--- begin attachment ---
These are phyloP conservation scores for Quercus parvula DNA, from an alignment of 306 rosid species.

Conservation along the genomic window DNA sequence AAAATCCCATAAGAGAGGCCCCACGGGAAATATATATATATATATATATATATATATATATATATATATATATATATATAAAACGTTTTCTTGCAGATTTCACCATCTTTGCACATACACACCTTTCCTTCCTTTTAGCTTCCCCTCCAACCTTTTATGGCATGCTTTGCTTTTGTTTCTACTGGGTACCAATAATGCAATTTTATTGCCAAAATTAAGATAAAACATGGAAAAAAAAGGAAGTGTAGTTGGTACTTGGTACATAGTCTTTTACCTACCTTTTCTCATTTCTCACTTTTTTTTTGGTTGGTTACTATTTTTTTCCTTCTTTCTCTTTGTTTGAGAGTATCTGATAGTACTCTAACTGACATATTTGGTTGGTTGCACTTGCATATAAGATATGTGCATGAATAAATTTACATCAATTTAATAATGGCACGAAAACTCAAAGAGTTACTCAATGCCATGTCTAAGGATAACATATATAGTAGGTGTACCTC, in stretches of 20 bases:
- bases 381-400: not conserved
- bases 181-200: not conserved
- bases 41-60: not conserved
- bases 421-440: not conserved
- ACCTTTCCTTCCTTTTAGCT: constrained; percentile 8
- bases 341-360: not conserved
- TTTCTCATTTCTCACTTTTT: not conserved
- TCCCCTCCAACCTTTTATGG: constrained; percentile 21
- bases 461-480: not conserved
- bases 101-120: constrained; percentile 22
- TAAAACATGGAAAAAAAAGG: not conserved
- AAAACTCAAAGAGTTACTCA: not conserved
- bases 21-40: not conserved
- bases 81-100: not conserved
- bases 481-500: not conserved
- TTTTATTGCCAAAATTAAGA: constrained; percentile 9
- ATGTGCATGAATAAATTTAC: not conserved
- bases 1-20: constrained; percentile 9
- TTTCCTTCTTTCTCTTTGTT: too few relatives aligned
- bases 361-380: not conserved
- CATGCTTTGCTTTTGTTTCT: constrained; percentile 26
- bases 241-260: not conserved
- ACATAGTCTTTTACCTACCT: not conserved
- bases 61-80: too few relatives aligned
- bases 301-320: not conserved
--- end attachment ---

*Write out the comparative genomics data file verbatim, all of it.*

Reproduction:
These are phyloP conservation scores for Quercus parvula DNA, from an alignment of 306 rosid species.

Conservation along the genomic window DNA sequence AAAATCCCATAAGAGAGGCCCCACGGGAAATATATATATATATATATATATATATATATATATATATATATATATATATAAAACGTTTTCTTGCAGATTTCACCATCTTTGCACATACACACCTTTCCTTCCTTTTAGCTTCCCCTCCAACCTTTTATGGCATGCTTTGCTTTTGTTTCTACTGGGTACCAATAATGCAATTTTATTGCCAAAATTAAGATAAAACATGGAAAAAAAAGGAAGTGTAGTTGGTACTTGGTACATAGTCTTTTACCTACCTTTTCTCATTTCTCACTTTTTTTTTGGTTGGTTACTATTTTTTTCCTTCTTTCTCTTTGTTTGAGAGTATCTGATAGTACTCTAACTGACATATTTGGTTGGTTGCACTTGCATATAAGATATGTGCATGAATAAATTTACATCAATTTAATAATGGCACGAAAACTCAAAGAGTTACTCAATGCCATGTCTAAGGATAACATATATAGTAGGTGTACCTC, in stretches of 20 bases:
- bases 381-400: not conserved
- bases 181-200: not conserved
- bases 41-60: not conserved
- bases 421-440: not conserved
- ACCTTTCCTTCCTTTTAGCT: constrained; percentile 8
- bases 341-360: not conserved
- TTTCTCATTTCTCACTTTTT: not conserved
- TCCCCTCCAACCTTTTATGG: constrained; percentile 21
- bases 461-480: not conserved
- bases 101-120: constrained; percentile 22
- TAAAACATGGAAAAAAAAGG: not conserved
- AAAACTCAAAGAGTTACTCA: not conserved
- bases 21-40: not conserved
- bases 81-100: not conserved
- bases 481-500: not conserved
- TTTTATTGCCAAAATTAAGA: constrained; percentile 9
- ATGTGCATGAATAAATTTAC: not conserved
- bases 1-20: constrained; percentile 9
- TTTCCTTCTTTCTCTTTGTT: too few relatives aligned
- bases 361-380: not conserved
- CATGCTTTGCTTTTGTTTCT: constrained; percentile 26
- bases 241-260: not conserved
- ACATAGTCTTTTACCTACCT: not conserved
- bases 61-80: too few relatives aligned
- bases 301-320: not conserved